The unfounded allegations exploited public confusion over how elections are managed at a time when many voters were looking for help interpreting the unfolding results, said Kate Starbird, a University of Washington professor and online misinformation expert who is part of the group.
Many voters may have gone to sleep Tuesday assuming Trump’s leads in states like Wisconsin would hold, only to see Biden take the lead overnight.
“You’ve got this post-election uncertainty,” Starbird said. “We’ve seen a lot of things that were looking good for Trump in the night shift to blue, and we’re seeing attempts to delegitimize these shifts.”
On social media, the misinformation was rooted in allegations that the election had been stolen from Trump.
More than 221,000 retweets on Twitter mentioned stealing the election in a 24-hour period starting on Election Day, compared to just 10,000 tweets about the topic on Monday, according to an analysis from VineSight, a tech company that tracks online misinformation.
Terms like #StopTheSteal were mentioned nearly 120,000 times on websites and social media platforms throughout the day Tuesday. Philadelphia and Pennsylvania were referenced more than any other city or state, according to a similar analysis from media intelligence firm Zignal Labs.
Pennsylvania was a hot spot for election misinformation Tuesday. There were misleading claims about discarded Trump ballots and voting machines being shut down at polling locations circulating across Facebook and Twitter.
Misinformation continued to swirl about the state into Wednesday as the state remained undecided, including vague claims on social media that ballots had just been “found” in the state and shouldn’t be counted.
Others jumped on a data error in a map of Michigan that showed Biden getting a huge spike in votes in an update of results, with tweets shared thousands of times that said it showed “fraud.” Decision Desk HQ, which tacks election results and published the map, confirmed it was an error that was corrected.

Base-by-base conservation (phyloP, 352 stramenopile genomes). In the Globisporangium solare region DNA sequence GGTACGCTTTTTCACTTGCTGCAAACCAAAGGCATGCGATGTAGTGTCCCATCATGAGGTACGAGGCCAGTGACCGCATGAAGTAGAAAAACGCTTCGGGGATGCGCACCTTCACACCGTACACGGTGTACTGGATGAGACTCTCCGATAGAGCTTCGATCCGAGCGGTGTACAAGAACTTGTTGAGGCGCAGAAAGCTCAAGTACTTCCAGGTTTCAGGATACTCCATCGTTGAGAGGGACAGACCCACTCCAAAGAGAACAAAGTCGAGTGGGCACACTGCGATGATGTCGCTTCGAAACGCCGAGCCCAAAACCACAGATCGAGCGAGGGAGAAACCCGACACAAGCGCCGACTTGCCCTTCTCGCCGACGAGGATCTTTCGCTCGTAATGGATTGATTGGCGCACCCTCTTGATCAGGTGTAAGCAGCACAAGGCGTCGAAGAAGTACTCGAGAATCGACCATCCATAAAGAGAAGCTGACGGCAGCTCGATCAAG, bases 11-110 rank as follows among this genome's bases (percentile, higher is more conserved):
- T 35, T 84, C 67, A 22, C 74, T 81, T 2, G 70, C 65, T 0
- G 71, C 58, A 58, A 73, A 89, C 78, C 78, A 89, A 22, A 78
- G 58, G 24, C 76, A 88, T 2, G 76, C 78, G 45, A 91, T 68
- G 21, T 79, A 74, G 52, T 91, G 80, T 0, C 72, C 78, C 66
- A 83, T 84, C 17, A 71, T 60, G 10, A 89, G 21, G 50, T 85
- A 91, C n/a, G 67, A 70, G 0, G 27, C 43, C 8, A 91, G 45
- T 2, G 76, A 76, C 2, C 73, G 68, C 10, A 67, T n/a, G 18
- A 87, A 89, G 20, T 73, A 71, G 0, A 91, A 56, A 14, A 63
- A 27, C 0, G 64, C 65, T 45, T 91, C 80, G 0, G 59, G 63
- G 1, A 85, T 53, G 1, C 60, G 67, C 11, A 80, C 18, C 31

And fake images garnering tens of thousands of Facebook interactions included memes featuring cardboard boxes labeled “Emergency Democrat Votes” and a stock photograph of a woman with the caption, “Hang on, we found more votes!” People falsely claimed on social networks that counting mail-in ballots amounted to corruption.
When Milwaukee election officials finished counting the city’s roughly 169,000 absentee ballots and uploaded the results around 3 a.m. Wednesday, pro-Trump social media accounts suggested it was a fraudulent “ballot dump.” Trump won Wisconsin in 2016 but Biden picked it up on Wednesday.
The count of the absentee ballots was live streamed on YouTube for anyone to watch and when it was finished, Milwaukee police escorted the city’s elections director from a central counting location to the county courthouse to deliver thumb drives with the data. Wisconsin law requires the results of those absentee ballots be reported all at once, Wisconsin Elections Commission Administrator Meagan Wolfe explained Wednesday.
“There are no dark corners or locked doors in elections,” Wolfe said.